Ironically, the rock climbing that made me so nervous going into camp was dwarfed in comparison the actual climbs in Keene. But one of the things that has stuck with me the most is FD’s “Challenge by Choice” philosophy. Through Challenge by Choice, the FD staff encourages campers to go beyond their perceived limitations while still listening to their bodies. It’s their way of motivating campers to fully embrace their experience.
More than once that week I felt myself doubting my ability to complete a climb. In fact, I would say I was plagued with this mindset each day we went out. And yet, I completed them all, including a 700+ ft, multi-pitch climb during our last day on the crag. By the end of the trip, I was still absolutely terrified, but I also regained confidence; reclaimed independence; and rediscovered what it felt like to do something healthy with a body that betrayed me. Had I chosen to sit it out when I got uncomfortable, I couldn’t have taken these souvenirs home. Or what if I had chosen not to apply to FD at all because of my unfocused anxiety? It’s a scenario I don’t want to envision, partially because FD informs the way I live my life to this day.
Through Caring Bridge, my dad does a great job keeping the crew apprised of my emotional status. I think those who have spent time with me can attest, he’s not blowing smoke when he articulates my determination to live in raw nerve moments (RNMs) and to maintain a grateful attitude throughout my journey. Trouble is, one of the consequences of living in this perspective is a constant and intentional awareness of my illness. While I am usually able to direct my attention to the positive effects of my diagnosis (a post for another day), there are moments I simply feel overwhelmed by indefinite treatments, ambiguous results, and uncertain outcomes. When I get to that place, it can be a challenge to shake myself out of it.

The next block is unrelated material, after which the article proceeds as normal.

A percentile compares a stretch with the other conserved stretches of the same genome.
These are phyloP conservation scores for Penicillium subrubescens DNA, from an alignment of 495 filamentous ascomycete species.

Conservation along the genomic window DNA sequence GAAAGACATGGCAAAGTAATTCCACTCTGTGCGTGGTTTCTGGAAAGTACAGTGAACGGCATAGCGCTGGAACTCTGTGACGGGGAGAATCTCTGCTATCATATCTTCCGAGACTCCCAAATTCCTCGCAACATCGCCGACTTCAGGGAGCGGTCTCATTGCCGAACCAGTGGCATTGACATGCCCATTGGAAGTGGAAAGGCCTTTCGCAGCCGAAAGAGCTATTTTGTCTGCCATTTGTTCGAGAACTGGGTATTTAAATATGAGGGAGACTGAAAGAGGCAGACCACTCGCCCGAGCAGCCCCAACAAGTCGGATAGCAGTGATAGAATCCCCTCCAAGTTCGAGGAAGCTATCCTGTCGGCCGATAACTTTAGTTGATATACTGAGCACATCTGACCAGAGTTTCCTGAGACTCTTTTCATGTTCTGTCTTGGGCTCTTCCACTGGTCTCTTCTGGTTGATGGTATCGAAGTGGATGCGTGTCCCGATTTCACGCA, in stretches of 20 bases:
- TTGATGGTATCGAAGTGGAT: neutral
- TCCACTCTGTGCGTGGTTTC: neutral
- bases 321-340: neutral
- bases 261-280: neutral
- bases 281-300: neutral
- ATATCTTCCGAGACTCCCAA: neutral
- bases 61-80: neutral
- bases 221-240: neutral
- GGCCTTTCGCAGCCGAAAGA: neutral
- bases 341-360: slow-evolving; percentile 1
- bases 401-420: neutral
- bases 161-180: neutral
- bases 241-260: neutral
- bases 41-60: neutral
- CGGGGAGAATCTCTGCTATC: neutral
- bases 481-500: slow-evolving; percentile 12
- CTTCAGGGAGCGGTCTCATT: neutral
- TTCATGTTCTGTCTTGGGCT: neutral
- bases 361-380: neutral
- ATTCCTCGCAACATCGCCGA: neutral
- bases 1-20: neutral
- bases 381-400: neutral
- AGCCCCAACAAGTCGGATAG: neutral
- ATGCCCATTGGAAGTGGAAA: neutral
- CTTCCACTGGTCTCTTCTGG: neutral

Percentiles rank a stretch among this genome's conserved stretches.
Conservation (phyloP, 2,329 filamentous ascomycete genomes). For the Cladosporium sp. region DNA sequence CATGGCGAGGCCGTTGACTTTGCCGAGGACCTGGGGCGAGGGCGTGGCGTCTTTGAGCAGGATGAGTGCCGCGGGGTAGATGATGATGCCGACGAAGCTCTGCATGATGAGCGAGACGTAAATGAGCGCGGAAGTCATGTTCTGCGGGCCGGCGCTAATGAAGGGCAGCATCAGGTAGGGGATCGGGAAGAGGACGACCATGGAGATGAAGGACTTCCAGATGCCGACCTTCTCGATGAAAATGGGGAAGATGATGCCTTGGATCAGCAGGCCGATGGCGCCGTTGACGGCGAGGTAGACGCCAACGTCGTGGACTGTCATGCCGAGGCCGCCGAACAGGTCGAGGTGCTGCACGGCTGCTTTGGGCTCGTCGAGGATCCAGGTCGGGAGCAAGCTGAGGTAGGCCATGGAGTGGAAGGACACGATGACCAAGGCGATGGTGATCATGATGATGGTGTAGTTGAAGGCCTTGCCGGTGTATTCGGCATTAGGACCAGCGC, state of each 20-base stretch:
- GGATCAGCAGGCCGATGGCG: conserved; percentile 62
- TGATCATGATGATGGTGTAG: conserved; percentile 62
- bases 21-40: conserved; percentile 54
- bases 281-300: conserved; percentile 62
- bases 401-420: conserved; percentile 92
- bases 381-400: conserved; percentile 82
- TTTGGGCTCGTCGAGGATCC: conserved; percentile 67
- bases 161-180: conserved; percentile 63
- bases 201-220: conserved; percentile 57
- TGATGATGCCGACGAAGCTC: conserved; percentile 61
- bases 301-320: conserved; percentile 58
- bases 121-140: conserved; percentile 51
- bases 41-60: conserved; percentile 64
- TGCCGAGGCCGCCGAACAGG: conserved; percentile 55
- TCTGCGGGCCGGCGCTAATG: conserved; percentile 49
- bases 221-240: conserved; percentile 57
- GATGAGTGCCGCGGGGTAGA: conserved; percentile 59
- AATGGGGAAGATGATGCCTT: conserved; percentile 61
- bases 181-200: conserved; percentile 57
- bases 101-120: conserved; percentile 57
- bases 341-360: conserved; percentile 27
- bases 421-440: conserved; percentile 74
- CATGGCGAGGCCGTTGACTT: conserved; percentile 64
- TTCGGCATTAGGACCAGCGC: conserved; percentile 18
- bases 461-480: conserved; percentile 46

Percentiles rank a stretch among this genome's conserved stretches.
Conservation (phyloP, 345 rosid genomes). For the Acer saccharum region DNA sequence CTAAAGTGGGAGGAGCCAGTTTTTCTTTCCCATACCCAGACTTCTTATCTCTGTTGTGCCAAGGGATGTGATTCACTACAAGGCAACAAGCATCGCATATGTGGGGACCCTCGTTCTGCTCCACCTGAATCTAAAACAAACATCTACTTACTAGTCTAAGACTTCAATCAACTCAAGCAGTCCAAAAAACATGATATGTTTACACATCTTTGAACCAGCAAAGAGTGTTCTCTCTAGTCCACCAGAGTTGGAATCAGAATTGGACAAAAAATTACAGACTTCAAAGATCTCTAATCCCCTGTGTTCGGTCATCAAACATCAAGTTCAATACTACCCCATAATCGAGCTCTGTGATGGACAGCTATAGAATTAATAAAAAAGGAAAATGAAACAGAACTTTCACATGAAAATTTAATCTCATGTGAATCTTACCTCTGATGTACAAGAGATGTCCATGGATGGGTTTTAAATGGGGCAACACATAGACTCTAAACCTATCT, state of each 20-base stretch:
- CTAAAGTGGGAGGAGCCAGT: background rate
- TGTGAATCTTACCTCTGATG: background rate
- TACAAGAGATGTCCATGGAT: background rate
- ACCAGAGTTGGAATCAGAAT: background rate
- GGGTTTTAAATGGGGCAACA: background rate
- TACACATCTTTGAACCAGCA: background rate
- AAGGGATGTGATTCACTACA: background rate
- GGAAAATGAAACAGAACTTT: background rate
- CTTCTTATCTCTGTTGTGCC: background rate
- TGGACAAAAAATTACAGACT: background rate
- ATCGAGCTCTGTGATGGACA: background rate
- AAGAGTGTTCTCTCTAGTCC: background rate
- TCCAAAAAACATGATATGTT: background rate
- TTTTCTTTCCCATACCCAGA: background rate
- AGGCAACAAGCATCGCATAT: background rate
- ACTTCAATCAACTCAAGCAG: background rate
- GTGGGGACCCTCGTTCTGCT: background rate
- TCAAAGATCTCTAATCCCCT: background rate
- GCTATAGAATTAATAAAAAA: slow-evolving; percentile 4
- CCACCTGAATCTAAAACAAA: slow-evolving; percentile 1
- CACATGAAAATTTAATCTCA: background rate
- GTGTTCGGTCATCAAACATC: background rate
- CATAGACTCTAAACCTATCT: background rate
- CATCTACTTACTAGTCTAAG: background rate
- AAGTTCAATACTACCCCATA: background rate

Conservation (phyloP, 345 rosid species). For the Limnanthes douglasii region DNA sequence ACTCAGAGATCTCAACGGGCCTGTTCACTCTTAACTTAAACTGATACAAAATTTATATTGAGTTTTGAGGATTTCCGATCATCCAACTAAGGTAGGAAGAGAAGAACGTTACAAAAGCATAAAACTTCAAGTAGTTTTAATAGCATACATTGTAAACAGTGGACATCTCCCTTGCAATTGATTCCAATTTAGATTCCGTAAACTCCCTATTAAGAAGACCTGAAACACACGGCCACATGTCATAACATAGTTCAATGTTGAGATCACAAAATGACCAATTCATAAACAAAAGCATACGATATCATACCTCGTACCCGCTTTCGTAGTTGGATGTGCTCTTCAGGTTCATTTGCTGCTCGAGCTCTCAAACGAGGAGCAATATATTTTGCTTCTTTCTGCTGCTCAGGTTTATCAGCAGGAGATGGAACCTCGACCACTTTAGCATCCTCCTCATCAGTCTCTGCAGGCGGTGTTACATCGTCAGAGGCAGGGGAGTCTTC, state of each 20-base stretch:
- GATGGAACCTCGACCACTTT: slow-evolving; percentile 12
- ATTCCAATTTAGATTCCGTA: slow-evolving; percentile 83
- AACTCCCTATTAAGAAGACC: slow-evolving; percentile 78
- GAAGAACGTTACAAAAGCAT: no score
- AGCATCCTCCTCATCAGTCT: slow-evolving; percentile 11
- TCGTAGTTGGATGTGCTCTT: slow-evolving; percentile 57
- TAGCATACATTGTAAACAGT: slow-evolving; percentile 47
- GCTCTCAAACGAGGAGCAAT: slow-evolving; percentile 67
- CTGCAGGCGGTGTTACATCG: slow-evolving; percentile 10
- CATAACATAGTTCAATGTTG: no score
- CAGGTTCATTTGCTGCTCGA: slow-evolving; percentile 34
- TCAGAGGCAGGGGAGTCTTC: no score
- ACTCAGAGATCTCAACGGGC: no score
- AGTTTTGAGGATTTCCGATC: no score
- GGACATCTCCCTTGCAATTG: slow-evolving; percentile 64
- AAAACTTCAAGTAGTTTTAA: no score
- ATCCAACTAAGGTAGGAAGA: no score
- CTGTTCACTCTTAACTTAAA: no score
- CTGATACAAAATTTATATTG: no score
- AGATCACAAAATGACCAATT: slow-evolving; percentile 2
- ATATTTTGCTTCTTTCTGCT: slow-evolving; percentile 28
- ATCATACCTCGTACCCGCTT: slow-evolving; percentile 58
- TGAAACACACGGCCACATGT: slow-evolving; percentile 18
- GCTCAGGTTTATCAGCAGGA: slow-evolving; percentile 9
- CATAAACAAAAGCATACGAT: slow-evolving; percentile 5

But here’s the thing. I am not choosing to live “raw” because it is the easiest way to deal with my diagnosis. Is it possible I could have kept working a 9-5 job, spent time away from my family, and continued chasing a paycheck? Sure. I would be uncomfortable, partially-engaged, and in a better place financially. Could I choose to focus on getting back to my old life instead of living intentionally in this moment? Absolutely. I’m sure there is comfort to be found in maintaining some level of “normalcy” through it all. But I’m not seeking normalcy. I’m seeking adventure. I’m seeking pure, unadulterated emotion. I’m seeking gratitude. I’m seeking fear and the rush of overcoming it. I’m seeking joy. I’m seeking the happiest days of my life, because I really believe I have yet to live them.
In seeking these things, I’m making myself vulnerable to some painful RNMs, too. But I chose this (and continue to choose this every single day), because it means I am feeling.
It’s my challenge by choice.
With love and determination,
P.S. Thanks so much to Tanya and others like her who make these authentically life-changing experiences available to young adults like me.